We had heard there was a walk to the Seven Brothers Monastery on the slopes of Mt Latmos. We asked at our guesthouse for some information or a map but nothing was forthcoming. But a quick search of Google helped me find two blogs that were really helpful: Eric and Sylvia’s photo blog (written in 2000) and George and Marta’s blog (written in 2011). I took screen captures of both blogs to use as written and visual guidance. In this post, I will add to the previous bloggers’ works by providing an update on how to walk this trail. I can confirm that not much has changed since Eric and Sylvia’s blog 15 years ago other than that the trail is now sign posted in places and forms part of the Karia Way hiking trail.
We start our adventure by driving to Golyaka. Here we parked near the small village store, from which you can buy the usual cold drinks, snacks and ice creams. Both previous blogs mention a pension through which you can hire a guide and park for free. This pension has a ‘for sale’ sign on it and a chain across the driveway. It looks run down and neglected so I suspect the option for hiring a guide from there is no longer available (though other places might offer this service instead). We walked up the road from the corner after the shop where the pension used to be keeping the minaret on our right. The road goes straight uphill. Follow it up to the ridge on which the minaret stands (you do not have to go to the minaret, just go to that ridge) and follow the road there uphill to the edge of the village.
Here you will find a sign marking the Karia Yulu (Karia Way) and Yediler (Seven Brothers Monastery). The monastery is 3km (2 miles) from this point.
The trail follows a rock fence through fields littered with a healthy (or unhealthy if you are the farmer) quantity of boulders and stones. It’s a stark contrast to the rain forest hiking I am used to at home where trails are lined with dense forest and the surface usually squishy with mud.
As we climb ever upward we are rewarded with incredible views back over the village and Lake Bafa. It’s easy to imagine this as part of the Agean Sea, as it was back in the Byzantine period. The village almost clings to existence there on the ridge with its pretty blue-topped minaret and red-roofed houses. I imagine it must be a fairly isolated existence living there with your small herd of livestock and food garden.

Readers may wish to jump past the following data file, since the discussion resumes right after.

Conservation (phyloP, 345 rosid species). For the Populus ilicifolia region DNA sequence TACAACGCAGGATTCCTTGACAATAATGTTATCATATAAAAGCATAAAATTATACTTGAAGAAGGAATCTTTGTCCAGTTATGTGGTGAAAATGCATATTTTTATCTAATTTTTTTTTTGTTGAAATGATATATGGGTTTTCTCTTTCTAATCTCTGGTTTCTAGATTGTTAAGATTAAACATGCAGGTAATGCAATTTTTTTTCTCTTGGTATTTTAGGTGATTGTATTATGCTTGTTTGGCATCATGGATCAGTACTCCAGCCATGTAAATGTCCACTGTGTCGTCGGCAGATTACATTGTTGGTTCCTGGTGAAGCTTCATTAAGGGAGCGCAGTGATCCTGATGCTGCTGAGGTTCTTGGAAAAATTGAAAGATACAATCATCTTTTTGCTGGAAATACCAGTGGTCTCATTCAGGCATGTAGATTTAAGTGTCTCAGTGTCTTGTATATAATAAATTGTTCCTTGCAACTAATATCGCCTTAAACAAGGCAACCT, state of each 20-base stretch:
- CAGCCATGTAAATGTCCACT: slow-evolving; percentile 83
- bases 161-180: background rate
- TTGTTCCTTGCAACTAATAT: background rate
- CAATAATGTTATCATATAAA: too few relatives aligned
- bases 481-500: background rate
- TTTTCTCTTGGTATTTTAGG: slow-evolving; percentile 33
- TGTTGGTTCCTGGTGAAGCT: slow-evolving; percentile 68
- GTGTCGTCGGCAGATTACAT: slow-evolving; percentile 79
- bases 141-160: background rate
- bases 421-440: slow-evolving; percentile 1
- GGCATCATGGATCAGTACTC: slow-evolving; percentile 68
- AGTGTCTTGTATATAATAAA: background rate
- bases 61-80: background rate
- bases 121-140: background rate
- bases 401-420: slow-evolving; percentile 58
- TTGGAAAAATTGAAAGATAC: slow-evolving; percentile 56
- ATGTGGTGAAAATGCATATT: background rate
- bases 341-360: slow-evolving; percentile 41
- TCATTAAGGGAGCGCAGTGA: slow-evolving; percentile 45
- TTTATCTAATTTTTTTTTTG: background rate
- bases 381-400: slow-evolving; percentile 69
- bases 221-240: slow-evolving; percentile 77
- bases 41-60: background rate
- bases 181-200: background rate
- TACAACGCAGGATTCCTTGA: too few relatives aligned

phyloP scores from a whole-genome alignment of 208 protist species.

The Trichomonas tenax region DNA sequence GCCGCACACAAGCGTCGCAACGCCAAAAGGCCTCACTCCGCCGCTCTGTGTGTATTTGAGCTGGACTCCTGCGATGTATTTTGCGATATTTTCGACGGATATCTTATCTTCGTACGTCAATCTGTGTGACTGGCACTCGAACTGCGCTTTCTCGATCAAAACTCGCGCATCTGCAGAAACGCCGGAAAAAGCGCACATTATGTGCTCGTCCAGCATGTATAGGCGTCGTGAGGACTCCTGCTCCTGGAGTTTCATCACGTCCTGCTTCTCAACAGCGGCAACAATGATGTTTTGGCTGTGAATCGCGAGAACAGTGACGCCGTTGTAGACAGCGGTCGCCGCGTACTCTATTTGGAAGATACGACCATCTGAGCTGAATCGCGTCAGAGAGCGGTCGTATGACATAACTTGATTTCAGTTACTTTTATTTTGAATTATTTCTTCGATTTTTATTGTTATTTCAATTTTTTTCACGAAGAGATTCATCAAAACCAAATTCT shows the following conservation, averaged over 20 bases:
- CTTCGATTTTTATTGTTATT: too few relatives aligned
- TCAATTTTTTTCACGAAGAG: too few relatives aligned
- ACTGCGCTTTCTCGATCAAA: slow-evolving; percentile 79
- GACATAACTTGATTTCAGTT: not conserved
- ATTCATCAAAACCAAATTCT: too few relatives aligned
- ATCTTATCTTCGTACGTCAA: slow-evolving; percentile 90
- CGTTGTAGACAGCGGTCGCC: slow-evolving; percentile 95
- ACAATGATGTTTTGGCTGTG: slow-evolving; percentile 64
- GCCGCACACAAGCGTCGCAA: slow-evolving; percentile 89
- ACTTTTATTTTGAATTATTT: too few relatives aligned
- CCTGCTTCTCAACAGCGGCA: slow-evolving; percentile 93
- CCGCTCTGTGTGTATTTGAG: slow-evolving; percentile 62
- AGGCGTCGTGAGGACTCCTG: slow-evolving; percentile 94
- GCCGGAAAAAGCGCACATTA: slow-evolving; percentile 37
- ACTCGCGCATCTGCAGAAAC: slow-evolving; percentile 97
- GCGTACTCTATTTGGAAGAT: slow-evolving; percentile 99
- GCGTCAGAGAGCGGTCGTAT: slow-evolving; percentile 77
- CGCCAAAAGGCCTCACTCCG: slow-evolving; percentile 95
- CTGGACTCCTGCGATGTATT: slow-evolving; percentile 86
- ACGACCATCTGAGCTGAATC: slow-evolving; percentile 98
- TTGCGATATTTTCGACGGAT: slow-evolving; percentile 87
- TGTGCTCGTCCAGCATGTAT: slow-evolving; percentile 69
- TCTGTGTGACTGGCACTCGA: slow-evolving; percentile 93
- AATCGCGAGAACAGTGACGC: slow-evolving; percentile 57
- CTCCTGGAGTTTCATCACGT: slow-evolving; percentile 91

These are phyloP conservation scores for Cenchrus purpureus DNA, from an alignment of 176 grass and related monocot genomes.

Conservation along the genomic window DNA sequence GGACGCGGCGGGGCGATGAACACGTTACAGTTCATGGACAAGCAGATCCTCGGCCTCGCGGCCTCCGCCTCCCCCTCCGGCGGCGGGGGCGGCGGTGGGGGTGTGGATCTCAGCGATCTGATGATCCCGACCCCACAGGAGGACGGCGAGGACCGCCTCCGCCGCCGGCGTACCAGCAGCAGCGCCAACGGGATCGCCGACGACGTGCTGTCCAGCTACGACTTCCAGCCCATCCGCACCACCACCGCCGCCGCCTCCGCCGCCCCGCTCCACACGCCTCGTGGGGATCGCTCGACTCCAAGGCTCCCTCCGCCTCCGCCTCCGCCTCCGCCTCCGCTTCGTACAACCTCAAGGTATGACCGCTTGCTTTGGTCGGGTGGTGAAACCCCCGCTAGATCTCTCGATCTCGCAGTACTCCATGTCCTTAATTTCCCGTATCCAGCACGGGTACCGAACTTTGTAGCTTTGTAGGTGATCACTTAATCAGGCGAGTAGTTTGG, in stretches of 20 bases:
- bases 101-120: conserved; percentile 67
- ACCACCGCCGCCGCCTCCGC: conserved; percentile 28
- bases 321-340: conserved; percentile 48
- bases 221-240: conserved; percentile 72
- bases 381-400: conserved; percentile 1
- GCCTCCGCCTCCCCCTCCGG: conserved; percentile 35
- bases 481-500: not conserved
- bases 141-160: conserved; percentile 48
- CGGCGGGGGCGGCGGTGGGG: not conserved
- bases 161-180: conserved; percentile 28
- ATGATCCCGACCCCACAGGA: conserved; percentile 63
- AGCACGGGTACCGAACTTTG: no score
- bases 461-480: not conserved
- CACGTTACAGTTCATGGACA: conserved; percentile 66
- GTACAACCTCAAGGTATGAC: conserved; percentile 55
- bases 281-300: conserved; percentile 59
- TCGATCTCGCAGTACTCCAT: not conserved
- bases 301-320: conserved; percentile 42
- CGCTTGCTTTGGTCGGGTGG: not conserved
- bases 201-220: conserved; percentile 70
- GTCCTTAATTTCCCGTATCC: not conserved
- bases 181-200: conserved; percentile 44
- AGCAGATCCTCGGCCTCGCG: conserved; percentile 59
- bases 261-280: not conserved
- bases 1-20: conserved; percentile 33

We miss this cross painted on a rock on the path. We do not yet know that we are supposed to be following any markers and take the most obvious trail at a junction. This is NOT the correct path.
This is correct. Notice the red and white paint stripe on the rock; follow these the whole time. Paths with red crosses are incorrect. This is our first time hiking in Turkey and so is our first time dealing with this style of trail marking (I noticed it in Hungary too but there the paint was marked on trees not rocks).
You might still see these two rough benches under the trees at this junction. Turn right following the red and white paint, not straight ahead where the cross is. This is one of the only difficult navigation points on the trail. You might be used to the red and white (or other coloured) paint markers so might not have difficulty or even notice this point. But I am including it because we missed it and got a little geographically embarrassed.
The trail slipped up over this rocky shelf. It’s typical of Mt Latmos and I think it’s absolutely beautiful for walking. I much prefer this landscape to the jungles at home.
A few gates block our path but are easily opened. The gates here are a rough affair, with any materials available quite obviously being all that is necessary to keep the livestock in the correct paddocks.